Stonefish
Sony RX-100 @ 28mm
ISO 200, f8 @ 1/100 sec.

Stonefish Sony RX-100 @ 28mm ISO 200, f8 @ 1/100 sec.

Stonefish
Sony RX-100 @ 28mm
ISO 200, f8 @ 1/100 sec.

Stonefish Sony RX-100 @ 28mm ISO 400, f8 @ 1/1000 sec.

Stonefish
Sony RX-100 @ 28mm
ISO 400, f8 @ 1/1000 sec.

As you read the captions for the images in this post you will note that many of them were created at a focal length of 28mm. Often in underwater photography a wide-angle lens used in close will produce the best image. By reducing the distance between the camera and the subject the risk of particulate matter in the water column is reduced, producing a cleaner, sharper image. The Sony RX-100 will focus as close as 5cm at the 28mm setting. On rare occasions I would zoom the lens out if there was some interesting action occurring in deeper water that I would not have been able to dive down to capture.

Sand Diver Sony RX-100 @ 28mm ISO 400, f8 @ 1/800 sec.

Sand Diver
Sony RX-100 @ 28mm
ISO 400, f8 @ 1/800 sec.

Often repeated attempts to photograph some species was required, as was the case with the Sand Diver above. This specimen was roughly 2 feet in length and very skittish. After many repeat dives I was able to get this one close up that allows us to see its very toothy mouth. Below is a selection of Stingray images that were created at various reefs along the coast. Scott’s Dock and Radar Reef produced the best photographic opportunities for them.

Stingray Sony RX-100 @ 28mm ISO 400, f8 @ 1/500 sec.

Stingray
Sony RX-100 @ 28mm
ISO 400, f8 @ 1/500 sec.

Stingray Sony RX-100 @ 28mm ISO 400, f8 @ 1/640 sec.

Stingray
Sony RX-100 @ 28mm
ISO 400, f8 @ 1/640 sec.

Stingray Interaction Sony RX-100 @ 65mm ISO 400, f8 @ 1/500 sec.

Stingray Interaction
Sony RX-100 @ 65mm
ISO 400, f8 @ 1/500 sec.

Below is an image of a Sharp-tailed Eel. I was thrilled to see this specimen out in the open. In 2014 I had seen one of these very interesting snake-like fishes but it was in too difficult of a location to photograph. Fast-forward to March 2015 and I was presented a second opportunity whereby the specimen was most cooperative. This was photographed at the Buccaneer (Tibbett’s) dive site.

Sharp-tailed Eel Sony RX-100 @ 100mm ISO 400, f8 @ 1/640 sec.

Sharp-tailed Eel
Sony RX-100 @ 100mm
ISO 400, f8 @ 1/640 sec.

Other species that I was able to photograph along the coast of Cayman Brac were Caribbean Reef Squid, Octopus, Barracuda, and some underwater ocean-scapes. Below are my favorites of these. If you ever make your way to Cayman Brac be sure to snorkel the Scott’s Dock, Radar Reef, and the Buccaneer dive sites as these are equally productive for folks that prefer to snorkel.

Caribbean Reef Squid Sony RX-100 @ 100mm ISO 400, f8 @ 1/400 sec.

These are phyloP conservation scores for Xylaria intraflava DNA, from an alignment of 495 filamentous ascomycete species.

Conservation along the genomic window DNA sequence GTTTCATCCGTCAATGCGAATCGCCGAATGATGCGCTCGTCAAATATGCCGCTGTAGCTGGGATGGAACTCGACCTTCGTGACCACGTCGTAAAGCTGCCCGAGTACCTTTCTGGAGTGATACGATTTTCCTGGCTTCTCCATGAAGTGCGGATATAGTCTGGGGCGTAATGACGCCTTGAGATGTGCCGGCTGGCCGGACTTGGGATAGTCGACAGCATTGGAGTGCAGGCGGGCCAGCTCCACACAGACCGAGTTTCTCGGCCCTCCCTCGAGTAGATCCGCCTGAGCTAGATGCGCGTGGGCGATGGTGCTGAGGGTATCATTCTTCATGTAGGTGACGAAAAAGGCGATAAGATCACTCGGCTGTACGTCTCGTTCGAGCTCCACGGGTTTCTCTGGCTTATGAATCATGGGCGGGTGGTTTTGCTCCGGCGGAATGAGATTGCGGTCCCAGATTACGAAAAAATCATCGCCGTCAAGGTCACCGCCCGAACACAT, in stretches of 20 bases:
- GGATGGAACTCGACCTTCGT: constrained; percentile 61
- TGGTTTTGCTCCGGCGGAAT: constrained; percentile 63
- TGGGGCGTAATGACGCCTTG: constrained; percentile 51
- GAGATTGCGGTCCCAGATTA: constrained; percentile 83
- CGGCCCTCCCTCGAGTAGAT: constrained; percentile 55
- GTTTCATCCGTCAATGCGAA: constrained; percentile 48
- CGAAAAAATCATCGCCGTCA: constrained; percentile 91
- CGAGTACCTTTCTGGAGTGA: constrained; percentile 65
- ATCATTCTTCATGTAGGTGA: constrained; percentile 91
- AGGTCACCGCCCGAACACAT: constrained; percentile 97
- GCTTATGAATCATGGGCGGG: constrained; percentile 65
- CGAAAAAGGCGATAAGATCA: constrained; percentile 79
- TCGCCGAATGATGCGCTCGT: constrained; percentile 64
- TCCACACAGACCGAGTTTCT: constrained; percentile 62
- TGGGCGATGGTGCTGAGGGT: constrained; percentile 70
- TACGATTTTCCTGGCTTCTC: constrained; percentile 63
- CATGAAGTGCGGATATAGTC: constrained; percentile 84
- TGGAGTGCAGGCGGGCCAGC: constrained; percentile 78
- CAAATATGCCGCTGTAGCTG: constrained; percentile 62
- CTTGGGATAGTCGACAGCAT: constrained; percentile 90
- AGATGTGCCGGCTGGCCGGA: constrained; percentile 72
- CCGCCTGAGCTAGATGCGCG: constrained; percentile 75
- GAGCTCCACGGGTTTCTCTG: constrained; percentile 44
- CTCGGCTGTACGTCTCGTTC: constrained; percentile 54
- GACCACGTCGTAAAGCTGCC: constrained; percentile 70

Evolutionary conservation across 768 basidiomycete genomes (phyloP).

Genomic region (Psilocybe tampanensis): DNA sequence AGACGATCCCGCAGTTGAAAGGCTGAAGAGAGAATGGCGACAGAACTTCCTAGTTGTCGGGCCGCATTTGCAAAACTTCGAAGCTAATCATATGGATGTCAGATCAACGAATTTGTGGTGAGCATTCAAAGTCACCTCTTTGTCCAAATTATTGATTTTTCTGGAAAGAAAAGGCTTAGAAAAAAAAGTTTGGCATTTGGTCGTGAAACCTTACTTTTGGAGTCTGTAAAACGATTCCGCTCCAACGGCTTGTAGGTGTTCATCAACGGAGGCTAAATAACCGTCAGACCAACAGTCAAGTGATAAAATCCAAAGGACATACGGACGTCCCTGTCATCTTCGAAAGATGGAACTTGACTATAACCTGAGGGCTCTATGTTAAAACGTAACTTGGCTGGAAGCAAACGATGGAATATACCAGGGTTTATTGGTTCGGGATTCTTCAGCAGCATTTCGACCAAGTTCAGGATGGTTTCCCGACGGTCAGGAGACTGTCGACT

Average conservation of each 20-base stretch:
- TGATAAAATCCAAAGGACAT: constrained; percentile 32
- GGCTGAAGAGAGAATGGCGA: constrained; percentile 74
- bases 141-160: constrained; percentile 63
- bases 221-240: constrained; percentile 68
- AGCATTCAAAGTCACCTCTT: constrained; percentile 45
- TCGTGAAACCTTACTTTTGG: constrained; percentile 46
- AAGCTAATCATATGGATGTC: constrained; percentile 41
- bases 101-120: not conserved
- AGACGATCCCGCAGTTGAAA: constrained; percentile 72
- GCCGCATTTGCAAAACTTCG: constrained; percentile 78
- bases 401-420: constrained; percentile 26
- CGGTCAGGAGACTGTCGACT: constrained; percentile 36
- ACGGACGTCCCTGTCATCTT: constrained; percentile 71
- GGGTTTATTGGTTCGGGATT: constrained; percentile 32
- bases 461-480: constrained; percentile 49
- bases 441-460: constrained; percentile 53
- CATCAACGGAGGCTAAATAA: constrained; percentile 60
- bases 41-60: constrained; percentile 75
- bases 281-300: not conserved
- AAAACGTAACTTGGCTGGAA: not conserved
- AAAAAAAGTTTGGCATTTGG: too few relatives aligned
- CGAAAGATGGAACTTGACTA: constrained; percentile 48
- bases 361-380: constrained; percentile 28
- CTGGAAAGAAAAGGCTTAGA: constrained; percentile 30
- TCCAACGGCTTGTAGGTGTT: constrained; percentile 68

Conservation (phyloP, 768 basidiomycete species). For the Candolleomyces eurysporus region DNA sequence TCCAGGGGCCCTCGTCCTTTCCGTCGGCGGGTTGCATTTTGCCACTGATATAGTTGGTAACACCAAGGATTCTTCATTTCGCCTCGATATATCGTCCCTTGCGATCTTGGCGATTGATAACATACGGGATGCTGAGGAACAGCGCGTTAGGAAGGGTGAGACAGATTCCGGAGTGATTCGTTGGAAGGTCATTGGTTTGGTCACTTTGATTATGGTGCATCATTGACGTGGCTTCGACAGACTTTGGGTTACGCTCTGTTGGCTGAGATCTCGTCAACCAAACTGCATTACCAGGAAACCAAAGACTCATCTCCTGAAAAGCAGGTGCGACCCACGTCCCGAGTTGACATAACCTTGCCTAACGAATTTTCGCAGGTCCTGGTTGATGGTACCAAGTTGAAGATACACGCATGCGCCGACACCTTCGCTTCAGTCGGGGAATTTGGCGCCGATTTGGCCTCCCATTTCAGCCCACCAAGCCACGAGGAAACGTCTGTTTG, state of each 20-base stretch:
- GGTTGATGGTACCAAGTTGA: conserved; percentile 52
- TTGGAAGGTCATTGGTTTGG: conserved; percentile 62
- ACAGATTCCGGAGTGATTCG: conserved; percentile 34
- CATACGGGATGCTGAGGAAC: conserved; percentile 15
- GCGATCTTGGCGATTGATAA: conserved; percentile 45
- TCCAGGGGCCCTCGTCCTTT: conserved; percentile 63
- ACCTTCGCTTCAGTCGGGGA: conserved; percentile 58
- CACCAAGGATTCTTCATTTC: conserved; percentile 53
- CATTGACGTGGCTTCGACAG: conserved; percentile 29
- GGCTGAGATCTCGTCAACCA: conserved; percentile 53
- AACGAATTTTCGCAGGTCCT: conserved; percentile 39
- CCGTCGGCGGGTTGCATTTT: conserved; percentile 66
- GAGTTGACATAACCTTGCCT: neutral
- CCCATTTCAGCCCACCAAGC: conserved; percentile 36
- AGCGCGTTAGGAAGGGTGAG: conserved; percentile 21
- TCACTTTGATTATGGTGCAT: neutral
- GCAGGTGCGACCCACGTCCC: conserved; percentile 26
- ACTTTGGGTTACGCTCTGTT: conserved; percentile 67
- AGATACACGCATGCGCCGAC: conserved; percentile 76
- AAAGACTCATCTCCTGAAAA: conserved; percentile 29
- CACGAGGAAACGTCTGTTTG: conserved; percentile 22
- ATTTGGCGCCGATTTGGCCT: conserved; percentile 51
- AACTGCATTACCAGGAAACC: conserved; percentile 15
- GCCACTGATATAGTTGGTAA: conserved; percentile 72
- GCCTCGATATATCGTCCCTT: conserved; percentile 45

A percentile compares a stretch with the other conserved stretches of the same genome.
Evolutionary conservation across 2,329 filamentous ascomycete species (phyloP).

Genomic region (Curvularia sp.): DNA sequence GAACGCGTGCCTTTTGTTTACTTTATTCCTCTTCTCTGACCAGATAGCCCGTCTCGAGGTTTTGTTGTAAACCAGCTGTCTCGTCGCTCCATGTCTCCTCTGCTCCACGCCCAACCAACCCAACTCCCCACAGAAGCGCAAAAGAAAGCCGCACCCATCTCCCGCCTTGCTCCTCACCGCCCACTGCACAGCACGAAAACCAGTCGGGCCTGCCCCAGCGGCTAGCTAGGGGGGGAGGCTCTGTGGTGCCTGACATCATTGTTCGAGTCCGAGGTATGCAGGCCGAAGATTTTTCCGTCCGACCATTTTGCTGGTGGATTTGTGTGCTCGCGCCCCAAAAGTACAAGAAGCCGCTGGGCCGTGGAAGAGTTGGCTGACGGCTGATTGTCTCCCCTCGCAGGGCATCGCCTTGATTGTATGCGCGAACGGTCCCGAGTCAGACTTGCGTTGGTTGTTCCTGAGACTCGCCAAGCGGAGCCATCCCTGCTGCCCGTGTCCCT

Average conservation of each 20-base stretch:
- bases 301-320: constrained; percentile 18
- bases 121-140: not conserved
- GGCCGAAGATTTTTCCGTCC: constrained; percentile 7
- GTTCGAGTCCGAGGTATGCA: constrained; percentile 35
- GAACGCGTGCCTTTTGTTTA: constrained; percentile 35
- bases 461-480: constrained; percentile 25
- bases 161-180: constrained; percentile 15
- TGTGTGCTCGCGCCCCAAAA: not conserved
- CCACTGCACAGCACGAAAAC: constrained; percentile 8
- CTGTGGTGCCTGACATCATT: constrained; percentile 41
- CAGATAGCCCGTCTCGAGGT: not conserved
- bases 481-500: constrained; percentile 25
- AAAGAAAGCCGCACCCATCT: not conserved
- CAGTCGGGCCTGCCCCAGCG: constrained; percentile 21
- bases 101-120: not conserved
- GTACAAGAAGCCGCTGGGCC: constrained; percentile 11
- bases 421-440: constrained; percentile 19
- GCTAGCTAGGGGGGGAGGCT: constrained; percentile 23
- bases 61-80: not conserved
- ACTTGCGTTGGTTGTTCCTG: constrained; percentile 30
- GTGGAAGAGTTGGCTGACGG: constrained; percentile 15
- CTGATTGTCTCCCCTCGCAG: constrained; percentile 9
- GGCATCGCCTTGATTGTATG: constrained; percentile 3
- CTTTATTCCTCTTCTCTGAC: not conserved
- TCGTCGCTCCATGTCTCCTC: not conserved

Caribbean Reef Squid
Sony RX-100 @ 100mm
ISO 400, f8 @ 1/400 sec.

Octopus Sony RX-100 @ 28mm ISO 400, f8 @ 1/640 sec.

Octopus
Sony RX-100 @ 28mm
ISO 400, f8 @ 1/640 sec.

Octopus Sony RX-100 @ 28mm ISO 200, f8 @ 1/160 sec.

Octopus
Sony RX-100 @ 28mm
ISO 200, f8 @ 1/160 sec.

Barracuda Sony RX-100 @ 100mm ISO 400, f8 @ 1/800 sec.

Barracuda
Sony RX-100 @ 100mm
ISO 400, f8 @ 1/800 sec.

Ocean-Scape in B&W Sony RX-100 @ 28mm ISO 400, f8 @ 1/100 sec.

Ocean-Scape in B&W
Sony RX-100 @ 28mm
ISO 400, f8 @ 1/100 sec.

Coral Details Sony RX-100 @ 28mm ISO 400, f8@ 1/100 sec.

Coral Details
Sony RX-100 @ 28mm
ISO 400, f8@ 1/100 sec.

Octopus Sony RX-100 @ 28mm ISO 400, f8 @ 1/1000 sec.

Octopus
Sony RX-100 @ 28mm
ISO 400, f8 @ 1/1000 sec.

Please remember to click on each of the photos to see the larger, sharper version.

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Aerial View of Reef System in the Cayman Islands

Aerial View of Reef System in the Cayman Islands

The Cayman Islands is most noted for its amazing snorkeling and scuba diving and when I was making arrangements for my recent trip to Cayman Brac I made certain that I would be prepared to photograph life in the deep blue sea. The above photo was created on my departure as I began the long journey home. I created this image through the window pane of a Twin Otter aircraft using my Sony RX100. This amazing, yet tiny camera that will fit in a shirt pocket was my go-to piece of photo gear for my underwater adventure. The camera captures a 20 mega-byte image file when set to its RAW image capture mode. To find out more about how I used the camera underwater and for a few tips on underwater photography please read my recent article Into The Deep Blue Sea in the Creative Photography eMini-Magazine, a completely free and very informative on-line magazine and resource published by Denise Ippolito.